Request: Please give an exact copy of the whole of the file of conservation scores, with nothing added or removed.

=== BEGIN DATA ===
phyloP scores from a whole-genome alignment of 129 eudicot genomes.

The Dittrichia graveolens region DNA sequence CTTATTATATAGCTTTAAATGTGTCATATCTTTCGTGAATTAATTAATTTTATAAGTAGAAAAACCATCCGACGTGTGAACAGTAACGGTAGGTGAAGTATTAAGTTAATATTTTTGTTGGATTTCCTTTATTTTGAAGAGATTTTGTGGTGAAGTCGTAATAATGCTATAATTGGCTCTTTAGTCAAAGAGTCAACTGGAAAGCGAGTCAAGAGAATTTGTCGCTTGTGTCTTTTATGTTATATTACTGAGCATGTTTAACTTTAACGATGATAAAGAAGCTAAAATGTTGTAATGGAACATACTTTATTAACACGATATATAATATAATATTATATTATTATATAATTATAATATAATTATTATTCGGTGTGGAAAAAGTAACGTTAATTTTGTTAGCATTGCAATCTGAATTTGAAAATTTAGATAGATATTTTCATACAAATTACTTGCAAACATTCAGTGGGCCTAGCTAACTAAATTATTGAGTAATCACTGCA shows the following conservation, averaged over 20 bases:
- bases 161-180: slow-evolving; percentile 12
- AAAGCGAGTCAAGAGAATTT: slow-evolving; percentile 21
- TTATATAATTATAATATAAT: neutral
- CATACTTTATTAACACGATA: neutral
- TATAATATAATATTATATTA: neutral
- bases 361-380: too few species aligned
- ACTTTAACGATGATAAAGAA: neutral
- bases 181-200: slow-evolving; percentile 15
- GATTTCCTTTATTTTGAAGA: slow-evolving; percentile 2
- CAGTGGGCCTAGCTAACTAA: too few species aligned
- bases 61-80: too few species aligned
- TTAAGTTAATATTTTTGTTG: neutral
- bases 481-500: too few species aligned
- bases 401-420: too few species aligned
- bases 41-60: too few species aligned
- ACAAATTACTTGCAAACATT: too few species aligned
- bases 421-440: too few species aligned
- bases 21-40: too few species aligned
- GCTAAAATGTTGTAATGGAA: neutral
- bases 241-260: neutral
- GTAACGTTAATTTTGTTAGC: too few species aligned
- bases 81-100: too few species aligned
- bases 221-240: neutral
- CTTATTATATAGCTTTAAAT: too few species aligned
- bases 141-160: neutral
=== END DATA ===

phyloP scores from a whole-genome alignment of 129 eudicot genomes.

The Dittrichia graveolens region DNA sequence CTTATTATATAGCTTTAAATGTGTCATATCTTTCGTGAATTAATTAATTTTATAAGTAGAAAAACCATCCGACGTGTGAACAGTAACGGTAGGTGAAGTATTAAGTTAATATTTTTGTTGGATTTCCTTTATTTTGAAGAGATTTTGTGGTGAAGTCGTAATAATGCTATAATTGGCTCTTTAGTCAAAGAGTCAACTGGAAAGCGAGTCAAGAGAATTTGTCGCTTGTGTCTTTTATGTTATATTACTGAGCATGTTTAACTTTAACGATGATAAAGAAGCTAAAATGTTGTAATGGAACATACTTTATTAACACGATATATAATATAATATTATATTATTATATAATTATAATATAATTATTATTCGGTGTGGAAAAAGTAACGTTAATTTTGTTAGCATTGCAATCTGAATTTGAAAATTTAGATAGATATTTTCATACAAATTACTTGCAAACATTCAGTGGGCCTAGCTAACTAAATTATTGAGTAATCACTGCA shows the following conservation, averaged over 20 bases:
- bases 161-180: slow-evolving; percentile 12
- AAAGCGAGTCAAGAGAATTT: slow-evolving; percentile 21
- TTATATAATTATAATATAAT: neutral
- CATACTTTATTAACACGATA: neutral
- TATAATATAATATTATATTA: neutral
- bases 361-380: too few species aligned
- ACTTTAACGATGATAAAGAA: neutral
- bases 181-200: slow-evolving; percentile 15
- GATTTCCTTTATTTTGAAGA: slow-evolving; percentile 2
- CAGTGGGCCTAGCTAACTAA: too few species aligned
- bases 61-80: too few species aligned
- TTAAGTTAATATTTTTGTTG: neutral
- bases 481-500: too few species aligned
- bases 401-420: too few species aligned
- bases 41-60: too few species aligned
- ACAAATTACTTGCAAACATT: too few species aligned
- bases 421-440: too few species aligned
- bases 21-40: too few species aligned
- GCTAAAATGTTGTAATGGAA: neutral
- bases 241-260: neutral
- GTAACGTTAATTTTGTTAGC: too few species aligned
- bases 81-100: too few species aligned
- bases 221-240: neutral
- CTTATTATATAGCTTTAAAT: too few species aligned
- bases 141-160: neutral